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Jamie Myrah - Blog 3: Towards the Next Great Life-Altering Adventure

Jamie Myrah - Blog 3: Towards the Next Great Life-Altering Adventure

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Internships provide for a unique working experience. They are an opportunity to try a certain kind of job on for size; to apply your skills and knowledge in a new arena; and - in the context of being a university student - to get out of the classroom and ground our learning in a world beyond our own. An internship done while in the midst of doing a degree is about far more than knowledge transfer and skills development. It's about exploration. It's about taking the next step towards crafting your future.

My time spent in India marked the passing of the midway point of my time in law school. My experience in India - and of my internship in particular - has been instrumental in shaping some of the decisions I've made about my future career goals. My work with PRIA (Participatory Research in Asia) gave me the chance to hone my research and writing skills, explore cultural determinants of development, and deepen my appreciation for the potential of participatory democracy to be a key driver of social change. It helped me realize the value I place on collaboration and teamwork in my work life. It allowed me to try new things and revealed to me the range of skills I already bring to the table.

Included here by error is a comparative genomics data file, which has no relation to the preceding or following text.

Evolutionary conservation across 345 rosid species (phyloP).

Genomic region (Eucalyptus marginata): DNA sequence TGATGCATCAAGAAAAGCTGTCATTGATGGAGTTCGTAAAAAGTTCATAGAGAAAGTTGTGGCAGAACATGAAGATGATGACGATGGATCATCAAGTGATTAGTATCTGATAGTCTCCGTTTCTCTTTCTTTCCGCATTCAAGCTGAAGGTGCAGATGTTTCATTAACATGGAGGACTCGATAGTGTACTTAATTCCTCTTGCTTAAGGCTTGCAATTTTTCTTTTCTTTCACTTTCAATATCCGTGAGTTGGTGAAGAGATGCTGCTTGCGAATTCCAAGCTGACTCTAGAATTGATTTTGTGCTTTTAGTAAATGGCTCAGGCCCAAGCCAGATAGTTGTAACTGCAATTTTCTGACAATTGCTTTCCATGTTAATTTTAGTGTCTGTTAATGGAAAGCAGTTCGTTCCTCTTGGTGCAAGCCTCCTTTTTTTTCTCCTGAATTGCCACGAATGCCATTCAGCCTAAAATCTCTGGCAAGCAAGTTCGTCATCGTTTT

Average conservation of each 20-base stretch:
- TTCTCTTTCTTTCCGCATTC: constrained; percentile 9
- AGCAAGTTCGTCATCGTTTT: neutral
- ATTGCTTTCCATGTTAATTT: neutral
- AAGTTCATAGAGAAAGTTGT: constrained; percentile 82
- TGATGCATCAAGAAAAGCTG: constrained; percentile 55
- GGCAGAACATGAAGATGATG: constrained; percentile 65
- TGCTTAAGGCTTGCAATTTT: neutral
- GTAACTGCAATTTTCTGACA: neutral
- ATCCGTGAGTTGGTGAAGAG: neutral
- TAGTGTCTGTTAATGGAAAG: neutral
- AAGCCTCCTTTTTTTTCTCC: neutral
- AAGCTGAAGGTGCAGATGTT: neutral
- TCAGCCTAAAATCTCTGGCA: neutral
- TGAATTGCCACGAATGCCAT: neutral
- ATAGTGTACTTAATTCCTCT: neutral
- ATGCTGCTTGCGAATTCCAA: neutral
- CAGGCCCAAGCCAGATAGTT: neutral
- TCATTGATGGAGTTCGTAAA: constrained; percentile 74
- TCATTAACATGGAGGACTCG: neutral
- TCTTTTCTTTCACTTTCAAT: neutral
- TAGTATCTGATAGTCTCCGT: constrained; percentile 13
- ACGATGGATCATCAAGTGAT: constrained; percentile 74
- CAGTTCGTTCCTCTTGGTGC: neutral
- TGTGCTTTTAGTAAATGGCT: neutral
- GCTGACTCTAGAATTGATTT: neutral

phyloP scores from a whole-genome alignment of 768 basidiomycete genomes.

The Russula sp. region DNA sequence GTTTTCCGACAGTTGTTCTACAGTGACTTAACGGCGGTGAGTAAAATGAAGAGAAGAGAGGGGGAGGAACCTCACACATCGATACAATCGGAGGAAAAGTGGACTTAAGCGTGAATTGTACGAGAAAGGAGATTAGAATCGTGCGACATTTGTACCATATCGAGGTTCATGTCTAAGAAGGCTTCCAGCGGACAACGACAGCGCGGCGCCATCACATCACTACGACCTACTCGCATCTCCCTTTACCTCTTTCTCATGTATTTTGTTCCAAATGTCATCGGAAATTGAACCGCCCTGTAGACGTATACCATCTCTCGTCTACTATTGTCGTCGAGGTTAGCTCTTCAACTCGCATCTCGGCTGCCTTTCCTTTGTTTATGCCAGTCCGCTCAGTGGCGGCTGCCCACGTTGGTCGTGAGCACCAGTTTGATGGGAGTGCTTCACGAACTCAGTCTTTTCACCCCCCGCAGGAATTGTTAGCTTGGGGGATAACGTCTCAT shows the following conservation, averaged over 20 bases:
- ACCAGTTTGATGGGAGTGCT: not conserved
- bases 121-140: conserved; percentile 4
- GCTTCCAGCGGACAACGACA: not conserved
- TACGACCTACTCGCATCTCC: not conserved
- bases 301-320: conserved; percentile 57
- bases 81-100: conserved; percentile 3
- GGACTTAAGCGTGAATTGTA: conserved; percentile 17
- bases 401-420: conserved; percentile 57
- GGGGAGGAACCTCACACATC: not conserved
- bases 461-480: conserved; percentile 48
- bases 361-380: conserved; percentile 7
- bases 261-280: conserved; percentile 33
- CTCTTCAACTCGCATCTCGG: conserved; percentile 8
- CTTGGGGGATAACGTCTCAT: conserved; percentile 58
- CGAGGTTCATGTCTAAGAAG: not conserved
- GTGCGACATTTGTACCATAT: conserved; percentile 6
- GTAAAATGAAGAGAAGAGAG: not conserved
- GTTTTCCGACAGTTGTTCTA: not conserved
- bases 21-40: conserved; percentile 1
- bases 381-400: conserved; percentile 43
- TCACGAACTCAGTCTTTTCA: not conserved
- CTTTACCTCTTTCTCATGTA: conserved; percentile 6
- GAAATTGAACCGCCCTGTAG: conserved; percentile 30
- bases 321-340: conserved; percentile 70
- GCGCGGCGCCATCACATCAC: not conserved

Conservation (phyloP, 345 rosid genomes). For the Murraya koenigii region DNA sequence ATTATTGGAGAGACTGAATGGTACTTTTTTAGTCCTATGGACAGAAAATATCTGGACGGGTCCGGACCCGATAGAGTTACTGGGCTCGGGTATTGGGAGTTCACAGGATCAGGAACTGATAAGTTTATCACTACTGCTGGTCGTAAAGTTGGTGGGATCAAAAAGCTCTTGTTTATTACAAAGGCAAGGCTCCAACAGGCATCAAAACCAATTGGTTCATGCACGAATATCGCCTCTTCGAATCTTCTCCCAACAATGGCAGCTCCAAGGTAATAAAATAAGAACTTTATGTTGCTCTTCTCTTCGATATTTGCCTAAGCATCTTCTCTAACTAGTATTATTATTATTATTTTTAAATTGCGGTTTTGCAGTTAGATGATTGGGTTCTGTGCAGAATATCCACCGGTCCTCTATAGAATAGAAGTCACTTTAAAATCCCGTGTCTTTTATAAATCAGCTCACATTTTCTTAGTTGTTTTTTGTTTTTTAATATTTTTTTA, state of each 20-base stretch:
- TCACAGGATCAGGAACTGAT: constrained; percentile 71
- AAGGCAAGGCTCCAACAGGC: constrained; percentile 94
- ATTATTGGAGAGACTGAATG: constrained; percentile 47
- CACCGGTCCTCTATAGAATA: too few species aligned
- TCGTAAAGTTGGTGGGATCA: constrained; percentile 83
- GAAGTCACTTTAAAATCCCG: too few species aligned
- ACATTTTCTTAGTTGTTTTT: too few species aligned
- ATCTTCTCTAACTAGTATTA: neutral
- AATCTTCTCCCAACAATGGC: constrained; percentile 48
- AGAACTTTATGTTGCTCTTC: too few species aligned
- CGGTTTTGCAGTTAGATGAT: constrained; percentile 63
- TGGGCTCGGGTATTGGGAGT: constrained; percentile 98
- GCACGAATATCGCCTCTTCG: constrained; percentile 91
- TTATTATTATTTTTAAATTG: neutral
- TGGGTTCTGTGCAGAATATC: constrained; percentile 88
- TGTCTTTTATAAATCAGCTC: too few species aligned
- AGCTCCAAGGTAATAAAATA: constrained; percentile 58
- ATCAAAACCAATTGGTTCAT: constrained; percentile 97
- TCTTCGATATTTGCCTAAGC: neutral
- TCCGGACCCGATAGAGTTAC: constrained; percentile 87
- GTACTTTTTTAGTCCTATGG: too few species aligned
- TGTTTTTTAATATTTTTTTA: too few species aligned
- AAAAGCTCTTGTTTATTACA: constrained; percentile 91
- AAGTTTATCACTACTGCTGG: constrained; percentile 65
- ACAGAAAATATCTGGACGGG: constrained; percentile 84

And that was all just at work; an international internship is about so much more than just the work! The real story of a CAPI intern is one of boundaries pushed, of new perspectives gained. It is less a story of skills being built, but rather one of qualities being nurtured. Qualities like curiosity, trust, resolve, courage, and openness. The personal growth that occurs when you spend six months living your life in a completely new and foreign context is the kind of growth that inspires action within oneself. It alters the course of your life. The people I met, the relationships we formed; the places I saw, the memories we created... in reflecting back upon it all it's easy to conclude that the most important experiences I had in India had very little to do with my job. Instead, the most important experiences I had can be found in the most unexpected moments: staring out the window of a bus watching palm trees and villages pass by; sitting in a cave full of bees with fast-friends and a holy man; standing on my head in the Himalayas. 

To claim that my CAPI internship was a challenging and worthwhile learning experience is to state the obvious. And while the obvious is often still worthy of mention, in this case it barely begins to scratch the surface. But that is how I spent all of my time in India: just barely beginning to scratch the surface. And yet, in the end, all those beginnings have added up to something much greater than the sum of its parts. And that elusive "something", it continues to grow within me, inspiring me and guiding me towards the next great life-altering adventure.